I don’t believe, however, that Mitt’s getting 99% of the Republicans’ votes. I don’t buy that President Obama is getting 95% of the Democrats’ vote. I think Mitt’s getting 85-90% of the Republicans’ votes. Likewise, I think President Obama is getting 85-90% of the Democrats’ votes. That changes the numbers to Mitt getting 25.5 votes per 100 of Republicans’ votes and 4.8 votes per 100 from Democrats. The independents’ number would stay the same. That means Mitt would get 52.72 votes per 100.
Far from being tied, this poll actually shows Mitt with a dominant 52.7%-47.3% lead. I’m betting that’s a ‘tie’ Mitt Romney would embrace tomorrow night.
Bill Clinton is as intellectually dishonest today as he was when he said he “did not have sex with that woman, Ms. Lewinsky.” Clinton’s op-ed is typical Bill Clinton’s spin:
Mitt Romney says that the economy is not fixed and if he is elected it will produce 12 million jobs in the next four years. Maybe it’s just a coincidence, but that’s exactly how many new jobs independent business forecaster Moody’s Analytics says will be created if we don’t mess up what the president already has done.
Moody’s Analytics is the company that said the stimulus bill would have us at 5.4% unemployment right now. Why would anyone trust their predictions? We’ve heard this administration lie to us repeatedly with their predictions. They said that the ACA would be deficit neutral and that it would cost less than $1,000,000,000,000 in the first decade. It’s caused major deficits and its cost is close to $2,000,000,000,000.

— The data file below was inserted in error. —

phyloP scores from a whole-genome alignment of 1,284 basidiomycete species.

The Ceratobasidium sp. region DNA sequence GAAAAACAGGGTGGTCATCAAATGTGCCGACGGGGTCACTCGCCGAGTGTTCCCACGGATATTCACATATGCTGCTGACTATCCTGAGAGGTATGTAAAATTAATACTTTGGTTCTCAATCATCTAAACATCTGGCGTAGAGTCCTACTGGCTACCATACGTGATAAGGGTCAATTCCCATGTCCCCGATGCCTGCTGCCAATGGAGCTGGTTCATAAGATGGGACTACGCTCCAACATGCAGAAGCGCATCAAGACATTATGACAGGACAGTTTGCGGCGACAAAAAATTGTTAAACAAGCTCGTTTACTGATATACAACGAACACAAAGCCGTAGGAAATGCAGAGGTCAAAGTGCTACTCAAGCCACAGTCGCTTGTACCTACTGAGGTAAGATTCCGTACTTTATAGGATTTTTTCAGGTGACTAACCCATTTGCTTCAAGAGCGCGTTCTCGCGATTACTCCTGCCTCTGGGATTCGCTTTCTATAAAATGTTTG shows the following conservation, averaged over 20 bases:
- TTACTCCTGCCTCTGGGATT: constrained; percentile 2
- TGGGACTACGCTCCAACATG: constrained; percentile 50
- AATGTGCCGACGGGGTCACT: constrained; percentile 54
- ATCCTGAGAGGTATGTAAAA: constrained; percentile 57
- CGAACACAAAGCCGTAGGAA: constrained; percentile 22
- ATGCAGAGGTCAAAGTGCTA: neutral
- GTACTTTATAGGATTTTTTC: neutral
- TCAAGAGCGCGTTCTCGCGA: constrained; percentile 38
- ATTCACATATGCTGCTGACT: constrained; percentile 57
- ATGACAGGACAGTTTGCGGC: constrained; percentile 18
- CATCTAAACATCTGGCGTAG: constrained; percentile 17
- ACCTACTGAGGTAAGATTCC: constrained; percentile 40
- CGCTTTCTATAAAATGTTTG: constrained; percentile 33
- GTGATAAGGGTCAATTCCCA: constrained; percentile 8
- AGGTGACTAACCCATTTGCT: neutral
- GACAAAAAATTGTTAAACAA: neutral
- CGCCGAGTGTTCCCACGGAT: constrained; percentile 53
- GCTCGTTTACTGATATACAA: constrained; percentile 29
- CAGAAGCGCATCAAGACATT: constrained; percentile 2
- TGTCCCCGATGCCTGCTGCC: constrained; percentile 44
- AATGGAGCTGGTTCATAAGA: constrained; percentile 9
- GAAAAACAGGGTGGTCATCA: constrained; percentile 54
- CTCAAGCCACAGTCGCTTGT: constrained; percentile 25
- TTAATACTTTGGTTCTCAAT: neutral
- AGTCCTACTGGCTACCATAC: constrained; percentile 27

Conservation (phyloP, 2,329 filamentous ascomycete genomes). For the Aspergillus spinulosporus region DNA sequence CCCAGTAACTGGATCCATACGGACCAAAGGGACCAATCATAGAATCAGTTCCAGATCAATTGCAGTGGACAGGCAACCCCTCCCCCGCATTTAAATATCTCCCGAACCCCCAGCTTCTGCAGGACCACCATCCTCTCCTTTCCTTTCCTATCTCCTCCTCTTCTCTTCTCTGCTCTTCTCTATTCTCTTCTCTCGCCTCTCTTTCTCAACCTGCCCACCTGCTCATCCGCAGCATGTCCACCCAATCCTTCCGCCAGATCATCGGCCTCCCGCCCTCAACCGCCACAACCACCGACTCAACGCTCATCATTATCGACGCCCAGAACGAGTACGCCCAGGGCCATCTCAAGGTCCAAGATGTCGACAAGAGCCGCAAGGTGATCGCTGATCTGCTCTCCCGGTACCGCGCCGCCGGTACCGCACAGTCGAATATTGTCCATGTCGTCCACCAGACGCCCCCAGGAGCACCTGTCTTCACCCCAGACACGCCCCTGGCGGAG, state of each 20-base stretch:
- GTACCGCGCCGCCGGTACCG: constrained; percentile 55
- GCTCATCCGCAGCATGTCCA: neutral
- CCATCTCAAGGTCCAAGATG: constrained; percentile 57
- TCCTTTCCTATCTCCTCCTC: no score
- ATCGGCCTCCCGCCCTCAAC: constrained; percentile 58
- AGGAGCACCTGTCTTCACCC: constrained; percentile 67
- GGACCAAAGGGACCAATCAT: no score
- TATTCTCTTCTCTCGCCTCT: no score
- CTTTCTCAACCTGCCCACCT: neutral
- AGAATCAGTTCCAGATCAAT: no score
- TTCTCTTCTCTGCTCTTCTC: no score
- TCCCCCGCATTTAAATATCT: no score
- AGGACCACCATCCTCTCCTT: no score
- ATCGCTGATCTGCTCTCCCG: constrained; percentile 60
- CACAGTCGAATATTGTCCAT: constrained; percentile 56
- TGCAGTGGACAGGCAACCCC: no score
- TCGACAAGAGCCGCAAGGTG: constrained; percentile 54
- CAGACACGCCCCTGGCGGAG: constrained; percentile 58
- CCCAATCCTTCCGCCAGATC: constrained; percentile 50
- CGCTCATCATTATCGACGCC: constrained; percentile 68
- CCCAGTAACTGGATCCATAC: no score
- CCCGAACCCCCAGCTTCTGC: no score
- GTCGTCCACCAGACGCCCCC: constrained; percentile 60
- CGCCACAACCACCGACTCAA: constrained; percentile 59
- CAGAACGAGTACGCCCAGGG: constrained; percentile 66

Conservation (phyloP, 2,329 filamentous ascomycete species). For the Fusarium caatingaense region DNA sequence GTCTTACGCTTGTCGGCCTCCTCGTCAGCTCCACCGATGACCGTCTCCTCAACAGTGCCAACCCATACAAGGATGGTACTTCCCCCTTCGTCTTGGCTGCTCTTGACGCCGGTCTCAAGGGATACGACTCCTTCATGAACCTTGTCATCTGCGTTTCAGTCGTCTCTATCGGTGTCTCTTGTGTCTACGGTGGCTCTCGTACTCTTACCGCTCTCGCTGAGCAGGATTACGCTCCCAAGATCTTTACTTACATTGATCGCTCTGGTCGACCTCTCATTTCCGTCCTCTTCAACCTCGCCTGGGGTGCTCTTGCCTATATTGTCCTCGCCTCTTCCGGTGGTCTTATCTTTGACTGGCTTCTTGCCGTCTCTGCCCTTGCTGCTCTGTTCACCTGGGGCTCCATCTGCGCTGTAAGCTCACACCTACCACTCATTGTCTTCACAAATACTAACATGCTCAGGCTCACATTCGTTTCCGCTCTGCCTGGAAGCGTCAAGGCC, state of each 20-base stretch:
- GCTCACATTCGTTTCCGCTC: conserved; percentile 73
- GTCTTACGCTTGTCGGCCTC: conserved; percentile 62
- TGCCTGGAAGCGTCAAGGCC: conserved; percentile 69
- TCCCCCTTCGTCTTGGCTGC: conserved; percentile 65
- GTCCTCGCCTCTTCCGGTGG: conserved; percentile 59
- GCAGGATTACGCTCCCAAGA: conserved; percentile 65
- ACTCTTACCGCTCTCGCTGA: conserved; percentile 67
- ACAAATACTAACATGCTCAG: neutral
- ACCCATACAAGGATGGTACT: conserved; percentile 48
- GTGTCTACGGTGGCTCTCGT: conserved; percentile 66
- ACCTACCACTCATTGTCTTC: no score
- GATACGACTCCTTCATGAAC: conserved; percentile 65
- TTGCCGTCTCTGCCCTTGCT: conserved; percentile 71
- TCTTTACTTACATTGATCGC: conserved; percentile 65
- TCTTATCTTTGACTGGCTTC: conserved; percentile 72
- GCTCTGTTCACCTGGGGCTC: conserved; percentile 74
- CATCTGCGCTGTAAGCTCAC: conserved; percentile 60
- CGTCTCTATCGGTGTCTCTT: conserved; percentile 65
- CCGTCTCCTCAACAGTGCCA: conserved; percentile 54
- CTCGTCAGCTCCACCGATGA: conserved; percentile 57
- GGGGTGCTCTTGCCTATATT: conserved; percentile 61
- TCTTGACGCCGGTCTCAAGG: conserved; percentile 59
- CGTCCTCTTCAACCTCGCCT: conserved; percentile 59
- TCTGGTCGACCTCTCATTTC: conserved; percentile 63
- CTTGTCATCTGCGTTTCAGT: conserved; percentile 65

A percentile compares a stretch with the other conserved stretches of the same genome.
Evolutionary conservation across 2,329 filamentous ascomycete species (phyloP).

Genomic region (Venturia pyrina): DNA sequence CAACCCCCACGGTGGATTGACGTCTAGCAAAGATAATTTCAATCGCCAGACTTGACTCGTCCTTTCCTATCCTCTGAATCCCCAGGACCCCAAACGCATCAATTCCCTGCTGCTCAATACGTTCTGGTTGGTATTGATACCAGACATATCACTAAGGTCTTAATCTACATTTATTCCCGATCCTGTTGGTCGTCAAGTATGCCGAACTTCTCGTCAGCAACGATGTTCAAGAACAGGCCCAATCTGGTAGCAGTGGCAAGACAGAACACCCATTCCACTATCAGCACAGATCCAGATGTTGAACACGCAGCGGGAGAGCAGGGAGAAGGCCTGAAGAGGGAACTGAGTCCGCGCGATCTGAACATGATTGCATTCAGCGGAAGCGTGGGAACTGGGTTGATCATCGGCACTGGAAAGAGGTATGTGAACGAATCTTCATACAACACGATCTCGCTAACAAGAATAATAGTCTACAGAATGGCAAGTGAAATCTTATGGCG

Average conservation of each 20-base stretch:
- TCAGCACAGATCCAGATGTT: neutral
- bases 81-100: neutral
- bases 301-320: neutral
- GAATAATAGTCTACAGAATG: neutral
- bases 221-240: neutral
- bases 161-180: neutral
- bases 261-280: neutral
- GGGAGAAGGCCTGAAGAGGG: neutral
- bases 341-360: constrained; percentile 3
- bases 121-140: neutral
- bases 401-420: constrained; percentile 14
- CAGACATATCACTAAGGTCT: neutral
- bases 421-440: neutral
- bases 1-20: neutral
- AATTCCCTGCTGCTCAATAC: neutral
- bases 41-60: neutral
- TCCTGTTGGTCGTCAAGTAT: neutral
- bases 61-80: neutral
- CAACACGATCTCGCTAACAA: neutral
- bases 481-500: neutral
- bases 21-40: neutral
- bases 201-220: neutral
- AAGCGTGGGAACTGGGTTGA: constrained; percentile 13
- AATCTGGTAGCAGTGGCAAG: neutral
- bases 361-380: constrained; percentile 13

Bill Clinton is a great prevaricator. There’s a reason why he used to be called Slick Willie.
Does anyone seriously think that Obamanomics will create an average of 250,000 jobs per month for 4 years? Clinton wants us to believe that President Obama’s policies of job-killing regulations, high energy prices, exploding deficits, monstrous tax increases on small businesses, high levels of economic uncertainty and expensive compliance costs will lead us to prosperity.
This is insulting, too:
Romney also says that because the debt is a terrible problem, he will cut taxes for everybody by $5 trillion, increase defense spending $2 trillion more than the military has asked for, and tell you how he will pay for it after the election.
Democrats have been lying about Mitt Romney’s tax reform proposal for months. That’s because they can’t resist playing the class warfare card. Clinton playing the class warfare card is as predictable as moths being attracted to flames. It’s also because they can’t talk about President Obama’s accomplishments. If they spent time talking about the virtues of Obama’s policies, this race would’ve been called a week ago.
The only thing that’s prevented that has been President Obama’s avoidance of a serious conversation of President Obama’s economic policies. The list of contrivances created to avoid talking about the economic mess President Obama has presided over is lengthy for a reason.
The president’s economic plan is better: Making investments in innovation, infrastructure, manufacturing, new sources of energy, education and training, and reducing the deficit by more than $4 trillion, with $2.50 of spending cuts for every dollar of tax increases on the most fortunate Americans.
There isn’t a thinking person who thinks President Obama is even slightly interested in deficit reduction. He’s always been about recklessly increasing spending. He’s never been about making government efficient and limiting the scope of government.
There’s a reason why President Clinton was known as Slick Willie. This op-ed is a perfect example of his indifference to the truth.
Eric Foster is the chief pollster for Foster McCollum White & Baydoun. The first thing that caught my attention was that Mitt Romney leads President Obama by a thin margin of 47%-46%. As stunning as that was, this question got my undivided attention: